All around, there are Democrats telling us their prospects for November are looking up. Things aren't as bad as Republicans say! Health care is becoming more popular! The country wants financial reform! People still like Barack Obama! Isn't Joe Barton awful!
They're fooling themselves. The basic indicators of voters' intentions -- their general mood and attitude toward the policies of Obama, Nancy Pelosi and Harry Reid -- are clear and solid. Unless those indicators change, and most experts believe that would take a huge, unforeseen event that fundamentally alters the political equation, Democrats are in for serious losses this November. The only question is whether those losses will be big enough for them to lose their huge majorities in the House and Senate. Even if they're not, the party will be badly weakened in the next Congress.
The latest evidence is a new survey from pollsters Peter Hart and Bill McInturff for the Wall Street Journal and NBC. The number of people who say the country is headed in the wrong direction is 62 percent -- the highest it has been since the final days of George W. Bush. The troubled economy, of course, is the most important issue, and 66 percent say they expect the economy to stay the same or get worse in the next year.
"There is a sense across the board that things aren't working," says Republican pollster David Winston.
Obama's approval rating is at 45 percent, versus 48 percent disapproval -- the first time the president has ever been underwater in the Journal poll. (By way of contrast, the president's approval rating was 61 percent in April 2009, his high point in the Journal poll.)
People are not happy about the way Obama is handling the economy, with 50 percent disapproving compared to 46 percent approving. He's also being hurt by the Gulf oil spill. Fifty percent in the survey disapprove of his handling of the crisis, compared to 42 percent who approve. That's not much better than George W. Bush's rating for handling the aftermath of Hurricane Katrina, which was 53 percent disapproval, 36 percent approval six months after the storm and the media's subsequent battering of Bush.
A president's personal approval rating is often higher than his job performance rating. With Obama, the two are more or less the same: 47 percent personal approval versus 45 percent job approval -- neither very good.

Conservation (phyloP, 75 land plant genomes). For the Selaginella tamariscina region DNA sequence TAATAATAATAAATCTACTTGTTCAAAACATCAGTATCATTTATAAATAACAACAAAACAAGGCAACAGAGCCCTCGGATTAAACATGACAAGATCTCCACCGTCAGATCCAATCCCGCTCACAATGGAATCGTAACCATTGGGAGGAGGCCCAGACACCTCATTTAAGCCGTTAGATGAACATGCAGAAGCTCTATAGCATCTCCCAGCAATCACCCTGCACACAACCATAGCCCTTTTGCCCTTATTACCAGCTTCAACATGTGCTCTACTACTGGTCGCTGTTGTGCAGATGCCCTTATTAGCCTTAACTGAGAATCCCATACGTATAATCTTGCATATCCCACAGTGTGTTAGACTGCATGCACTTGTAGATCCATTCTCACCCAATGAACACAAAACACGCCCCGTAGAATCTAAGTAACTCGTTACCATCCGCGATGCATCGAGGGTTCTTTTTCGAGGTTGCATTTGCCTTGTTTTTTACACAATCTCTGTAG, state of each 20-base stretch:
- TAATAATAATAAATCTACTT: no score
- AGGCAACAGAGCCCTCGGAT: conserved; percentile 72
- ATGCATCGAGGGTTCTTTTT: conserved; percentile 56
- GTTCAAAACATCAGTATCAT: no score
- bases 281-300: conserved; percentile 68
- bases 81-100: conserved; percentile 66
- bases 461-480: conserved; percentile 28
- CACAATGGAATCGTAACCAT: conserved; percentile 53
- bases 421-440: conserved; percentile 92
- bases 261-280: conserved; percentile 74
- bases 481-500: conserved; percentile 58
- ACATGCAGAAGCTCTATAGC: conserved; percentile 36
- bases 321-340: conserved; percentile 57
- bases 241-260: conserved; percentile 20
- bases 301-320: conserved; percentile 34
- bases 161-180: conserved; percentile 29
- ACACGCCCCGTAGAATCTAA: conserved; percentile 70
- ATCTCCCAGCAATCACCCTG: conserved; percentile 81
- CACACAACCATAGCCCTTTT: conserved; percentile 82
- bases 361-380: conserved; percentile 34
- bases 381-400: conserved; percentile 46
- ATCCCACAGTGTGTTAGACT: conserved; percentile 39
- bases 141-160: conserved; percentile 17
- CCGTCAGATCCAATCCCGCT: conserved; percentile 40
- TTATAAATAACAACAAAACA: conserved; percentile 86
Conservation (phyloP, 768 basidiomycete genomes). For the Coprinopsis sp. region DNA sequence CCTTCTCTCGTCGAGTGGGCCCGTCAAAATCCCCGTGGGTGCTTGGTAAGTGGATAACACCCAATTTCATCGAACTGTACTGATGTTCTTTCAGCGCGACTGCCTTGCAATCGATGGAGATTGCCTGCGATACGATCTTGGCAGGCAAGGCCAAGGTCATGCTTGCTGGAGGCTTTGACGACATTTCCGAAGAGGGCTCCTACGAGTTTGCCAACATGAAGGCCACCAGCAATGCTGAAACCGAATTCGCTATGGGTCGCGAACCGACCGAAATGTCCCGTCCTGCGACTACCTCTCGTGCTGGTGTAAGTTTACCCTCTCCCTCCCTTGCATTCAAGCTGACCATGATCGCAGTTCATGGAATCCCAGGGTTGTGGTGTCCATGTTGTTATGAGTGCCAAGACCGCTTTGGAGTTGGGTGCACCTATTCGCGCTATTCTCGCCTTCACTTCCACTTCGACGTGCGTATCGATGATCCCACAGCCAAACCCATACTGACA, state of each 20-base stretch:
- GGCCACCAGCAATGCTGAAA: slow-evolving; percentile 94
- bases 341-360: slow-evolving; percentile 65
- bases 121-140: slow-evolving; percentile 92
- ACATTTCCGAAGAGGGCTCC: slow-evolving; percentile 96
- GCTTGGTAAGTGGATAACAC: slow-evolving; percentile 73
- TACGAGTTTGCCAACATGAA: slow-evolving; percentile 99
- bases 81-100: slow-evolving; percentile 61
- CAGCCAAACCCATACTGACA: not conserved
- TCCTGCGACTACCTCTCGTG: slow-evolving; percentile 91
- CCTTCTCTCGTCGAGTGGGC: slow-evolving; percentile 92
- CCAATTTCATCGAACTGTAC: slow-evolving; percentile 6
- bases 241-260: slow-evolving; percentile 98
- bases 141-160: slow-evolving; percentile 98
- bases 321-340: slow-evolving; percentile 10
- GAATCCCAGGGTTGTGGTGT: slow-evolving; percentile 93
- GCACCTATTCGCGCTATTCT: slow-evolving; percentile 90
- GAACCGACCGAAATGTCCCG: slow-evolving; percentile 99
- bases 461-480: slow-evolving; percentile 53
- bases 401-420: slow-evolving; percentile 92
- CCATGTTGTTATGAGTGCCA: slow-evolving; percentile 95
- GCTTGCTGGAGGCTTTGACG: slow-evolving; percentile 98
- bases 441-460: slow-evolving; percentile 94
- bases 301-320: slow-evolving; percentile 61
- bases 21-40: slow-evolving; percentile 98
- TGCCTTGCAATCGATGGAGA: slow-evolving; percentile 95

Obama has also taken a fall when it comes to the sometimes hard-to-describe attributes that shape public opinions about leaders. The Journal asked whether people "strongly relate to [Obama] as your president," or whether they related to him somewhat, only a little, or not really at all. The number of people who say they strongly relate to Obama as president has gone from 50 percent on Inauguration Day to 29 percent today, while the number of people who say they don't really relate to him has gone from 8 percent then to 30 percent now. There's clearly a growing alienation with the once enormously popular president.
Of course, Obama isn't on the ballot this November. But his ratings contribute to what Winston calls the public's "overall sense of the ability to govern." From that perspective, Obama's troubles are the Democrats' troubles.
And Democrats in Congress have plenty of their own. When asked their preference for the outcome of this year's elections, 45 percent of those surveyed say they want Congress to be controlled by Republicans, while 43 percent want Democrats in charge. In April 2009, people wanted a Democratic Congress by a margin of 48 to 39.
The pollsters asked whether voters would be more or less enthusiastic about a candidate if they knew he supported a particular position on the issues. The most popular positions were cutting federal spending, reforming Wall Street and repealing the national health care law -- two Republican issues and one Democratic one. By a wide margin, people are more enthusiastic about a candidate who promises to repeal health care than they are about a candidate who is endorsed by Obama.
As strong as the numbers look, smart Republicans are constantly telling each other to calm down and keep working. While the public has soured on Obama and the Democratic leadership, Republicans can't just bash the opposition. "The Democrats have really opened the door for Republicans," Winston says, "and the challenge for Republicans is to lay out for people what they'll get if they get a GOP majority." If Republicans can do that, they'll win big in November.
Byron York, The Examiner's chief political correspondent, can be contacted at firstname.lastname@example.org. His column appears on Tuesday and Friday, and his stories and blog posts appears on ExaminerPolitics.com